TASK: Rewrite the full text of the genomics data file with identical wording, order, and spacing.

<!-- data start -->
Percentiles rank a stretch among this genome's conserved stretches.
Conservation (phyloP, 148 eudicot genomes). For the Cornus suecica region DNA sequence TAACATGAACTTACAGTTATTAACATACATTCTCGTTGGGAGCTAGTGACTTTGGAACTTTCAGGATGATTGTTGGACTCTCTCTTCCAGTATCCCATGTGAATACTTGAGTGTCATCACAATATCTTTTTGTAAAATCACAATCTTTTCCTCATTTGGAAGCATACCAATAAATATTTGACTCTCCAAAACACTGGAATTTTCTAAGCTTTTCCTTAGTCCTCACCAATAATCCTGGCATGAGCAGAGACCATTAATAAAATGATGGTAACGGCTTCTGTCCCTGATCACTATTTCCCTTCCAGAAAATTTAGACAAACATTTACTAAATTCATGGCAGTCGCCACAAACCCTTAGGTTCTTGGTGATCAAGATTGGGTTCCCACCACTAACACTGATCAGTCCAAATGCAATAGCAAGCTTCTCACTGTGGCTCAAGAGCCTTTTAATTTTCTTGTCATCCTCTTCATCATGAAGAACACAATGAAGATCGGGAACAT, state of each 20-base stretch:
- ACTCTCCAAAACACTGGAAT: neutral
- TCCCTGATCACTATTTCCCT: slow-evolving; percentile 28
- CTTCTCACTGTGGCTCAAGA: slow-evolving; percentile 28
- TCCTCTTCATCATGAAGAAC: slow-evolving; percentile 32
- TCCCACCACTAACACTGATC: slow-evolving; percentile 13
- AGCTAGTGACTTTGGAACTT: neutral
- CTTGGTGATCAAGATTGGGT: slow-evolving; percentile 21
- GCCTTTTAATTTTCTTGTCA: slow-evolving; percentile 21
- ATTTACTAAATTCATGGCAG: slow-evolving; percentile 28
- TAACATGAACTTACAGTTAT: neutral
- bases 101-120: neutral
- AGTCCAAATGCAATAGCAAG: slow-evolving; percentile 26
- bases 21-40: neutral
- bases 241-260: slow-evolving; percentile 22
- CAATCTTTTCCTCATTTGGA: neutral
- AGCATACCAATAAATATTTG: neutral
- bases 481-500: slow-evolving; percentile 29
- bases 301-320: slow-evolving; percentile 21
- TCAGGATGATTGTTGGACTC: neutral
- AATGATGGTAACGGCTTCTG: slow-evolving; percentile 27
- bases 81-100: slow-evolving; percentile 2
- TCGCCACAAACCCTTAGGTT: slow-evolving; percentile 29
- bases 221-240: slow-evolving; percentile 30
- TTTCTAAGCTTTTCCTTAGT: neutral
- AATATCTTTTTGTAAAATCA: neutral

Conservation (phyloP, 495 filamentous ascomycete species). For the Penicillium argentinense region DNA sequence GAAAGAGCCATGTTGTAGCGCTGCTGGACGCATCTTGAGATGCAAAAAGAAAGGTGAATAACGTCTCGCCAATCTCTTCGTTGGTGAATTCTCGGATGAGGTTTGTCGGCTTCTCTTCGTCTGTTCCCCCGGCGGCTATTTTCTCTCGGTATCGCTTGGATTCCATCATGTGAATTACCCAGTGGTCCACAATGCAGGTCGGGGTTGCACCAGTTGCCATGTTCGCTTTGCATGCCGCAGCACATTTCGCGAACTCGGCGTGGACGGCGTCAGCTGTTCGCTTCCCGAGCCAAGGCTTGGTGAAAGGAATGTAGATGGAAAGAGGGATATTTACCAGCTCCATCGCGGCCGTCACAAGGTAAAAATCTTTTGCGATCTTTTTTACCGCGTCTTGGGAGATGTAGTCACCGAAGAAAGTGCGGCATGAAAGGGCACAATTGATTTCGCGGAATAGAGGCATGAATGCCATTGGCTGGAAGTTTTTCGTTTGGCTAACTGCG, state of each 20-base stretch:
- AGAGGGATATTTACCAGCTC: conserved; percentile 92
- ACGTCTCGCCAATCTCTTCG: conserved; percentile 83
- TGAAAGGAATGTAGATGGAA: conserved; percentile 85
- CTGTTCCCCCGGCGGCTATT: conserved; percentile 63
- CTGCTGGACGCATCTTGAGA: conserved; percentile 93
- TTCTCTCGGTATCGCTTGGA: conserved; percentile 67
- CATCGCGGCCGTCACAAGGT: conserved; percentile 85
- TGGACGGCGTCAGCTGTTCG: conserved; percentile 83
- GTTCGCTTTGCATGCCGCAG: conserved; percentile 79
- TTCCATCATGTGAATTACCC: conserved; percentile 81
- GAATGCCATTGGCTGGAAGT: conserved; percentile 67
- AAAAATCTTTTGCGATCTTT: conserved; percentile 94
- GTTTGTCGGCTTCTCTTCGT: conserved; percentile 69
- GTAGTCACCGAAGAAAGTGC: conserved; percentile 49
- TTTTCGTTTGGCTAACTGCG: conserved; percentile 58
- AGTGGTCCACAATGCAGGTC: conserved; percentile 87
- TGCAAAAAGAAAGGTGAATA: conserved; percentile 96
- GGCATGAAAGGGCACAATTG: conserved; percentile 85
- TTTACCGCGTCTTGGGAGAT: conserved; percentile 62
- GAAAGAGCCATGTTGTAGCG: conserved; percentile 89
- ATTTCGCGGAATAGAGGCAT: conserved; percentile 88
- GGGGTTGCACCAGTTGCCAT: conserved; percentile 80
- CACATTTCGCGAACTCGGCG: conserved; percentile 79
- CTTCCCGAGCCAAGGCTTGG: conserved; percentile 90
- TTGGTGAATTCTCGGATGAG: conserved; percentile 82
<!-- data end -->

Percentiles rank a stretch among this genome's conserved stretches.
Conservation (phyloP, 148 eudicot genomes). For the Cornus suecica region DNA sequence TAACATGAACTTACAGTTATTAACATACATTCTCGTTGGGAGCTAGTGACTTTGGAACTTTCAGGATGATTGTTGGACTCTCTCTTCCAGTATCCCATGTGAATACTTGAGTGTCATCACAATATCTTTTTGTAAAATCACAATCTTTTCCTCATTTGGAAGCATACCAATAAATATTTGACTCTCCAAAACACTGGAATTTTCTAAGCTTTTCCTTAGTCCTCACCAATAATCCTGGCATGAGCAGAGACCATTAATAAAATGATGGTAACGGCTTCTGTCCCTGATCACTATTTCCCTTCCAGAAAATTTAGACAAACATTTACTAAATTCATGGCAGTCGCCACAAACCCTTAGGTTCTTGGTGATCAAGATTGGGTTCCCACCACTAACACTGATCAGTCCAAATGCAATAGCAAGCTTCTCACTGTGGCTCAAGAGCCTTTTAATTTTCTTGTCATCCTCTTCATCATGAAGAACACAATGAAGATCGGGAACAT, state of each 20-base stretch:
- ACTCTCCAAAACACTGGAAT: neutral
- TCCCTGATCACTATTTCCCT: slow-evolving; percentile 28
- CTTCTCACTGTGGCTCAAGA: slow-evolving; percentile 28
- TCCTCTTCATCATGAAGAAC: slow-evolving; percentile 32
- TCCCACCACTAACACTGATC: slow-evolving; percentile 13
- AGCTAGTGACTTTGGAACTT: neutral
- CTTGGTGATCAAGATTGGGT: slow-evolving; percentile 21
- GCCTTTTAATTTTCTTGTCA: slow-evolving; percentile 21
- ATTTACTAAATTCATGGCAG: slow-evolving; percentile 28
- TAACATGAACTTACAGTTAT: neutral
- bases 101-120: neutral
- AGTCCAAATGCAATAGCAAG: slow-evolving; percentile 26
- bases 21-40: neutral
- bases 241-260: slow-evolving; percentile 22
- CAATCTTTTCCTCATTTGGA: neutral
- AGCATACCAATAAATATTTG: neutral
- bases 481-500: slow-evolving; percentile 29
- bases 301-320: slow-evolving; percentile 21
- TCAGGATGATTGTTGGACTC: neutral
- AATGATGGTAACGGCTTCTG: slow-evolving; percentile 27
- bases 81-100: slow-evolving; percentile 2
- TCGCCACAAACCCTTAGGTT: slow-evolving; percentile 29
- bases 221-240: slow-evolving; percentile 30
- TTTCTAAGCTTTTCCTTAGT: neutral
- AATATCTTTTTGTAAAATCA: neutral

Conservation (phyloP, 495 filamentous ascomycete species). For the Penicillium argentinense region DNA sequence GAAAGAGCCATGTTGTAGCGCTGCTGGACGCATCTTGAGATGCAAAAAGAAAGGTGAATAACGTCTCGCCAATCTCTTCGTTGGTGAATTCTCGGATGAGGTTTGTCGGCTTCTCTTCGTCTGTTCCCCCGGCGGCTATTTTCTCTCGGTATCGCTTGGATTCCATCATGTGAATTACCCAGTGGTCCACAATGCAGGTCGGGGTTGCACCAGTTGCCATGTTCGCTTTGCATGCCGCAGCACATTTCGCGAACTCGGCGTGGACGGCGTCAGCTGTTCGCTTCCCGAGCCAAGGCTTGGTGAAAGGAATGTAGATGGAAAGAGGGATATTTACCAGCTCCATCGCGGCCGTCACAAGGTAAAAATCTTTTGCGATCTTTTTTACCGCGTCTTGGGAGATGTAGTCACCGAAGAAAGTGCGGCATGAAAGGGCACAATTGATTTCGCGGAATAGAGGCATGAATGCCATTGGCTGGAAGTTTTTCGTTTGGCTAACTGCG, state of each 20-base stretch:
- AGAGGGATATTTACCAGCTC: conserved; percentile 92
- ACGTCTCGCCAATCTCTTCG: conserved; percentile 83
- TGAAAGGAATGTAGATGGAA: conserved; percentile 85
- CTGTTCCCCCGGCGGCTATT: conserved; percentile 63
- CTGCTGGACGCATCTTGAGA: conserved; percentile 93
- TTCTCTCGGTATCGCTTGGA: conserved; percentile 67
- CATCGCGGCCGTCACAAGGT: conserved; percentile 85
- TGGACGGCGTCAGCTGTTCG: conserved; percentile 83
- GTTCGCTTTGCATGCCGCAG: conserved; percentile 79
- TTCCATCATGTGAATTACCC: conserved; percentile 81
- GAATGCCATTGGCTGGAAGT: conserved; percentile 67
- AAAAATCTTTTGCGATCTTT: conserved; percentile 94
- GTTTGTCGGCTTCTCTTCGT: conserved; percentile 69
- GTAGTCACCGAAGAAAGTGC: conserved; percentile 49
- TTTTCGTTTGGCTAACTGCG: conserved; percentile 58
- AGTGGTCCACAATGCAGGTC: conserved; percentile 87
- TGCAAAAAGAAAGGTGAATA: conserved; percentile 96
- GGCATGAAAGGGCACAATTG: conserved; percentile 85
- TTTACCGCGTCTTGGGAGAT: conserved; percentile 62
- GAAAGAGCCATGTTGTAGCG: conserved; percentile 89
- ATTTCGCGGAATAGAGGCAT: conserved; percentile 88
- GGGGTTGCACCAGTTGCCAT: conserved; percentile 80
- CACATTTCGCGAACTCGGCG: conserved; percentile 79
- CTTCCCGAGCCAAGGCTTGG: conserved; percentile 90
- TTGGTGAATTCTCGGATGAG: conserved; percentile 82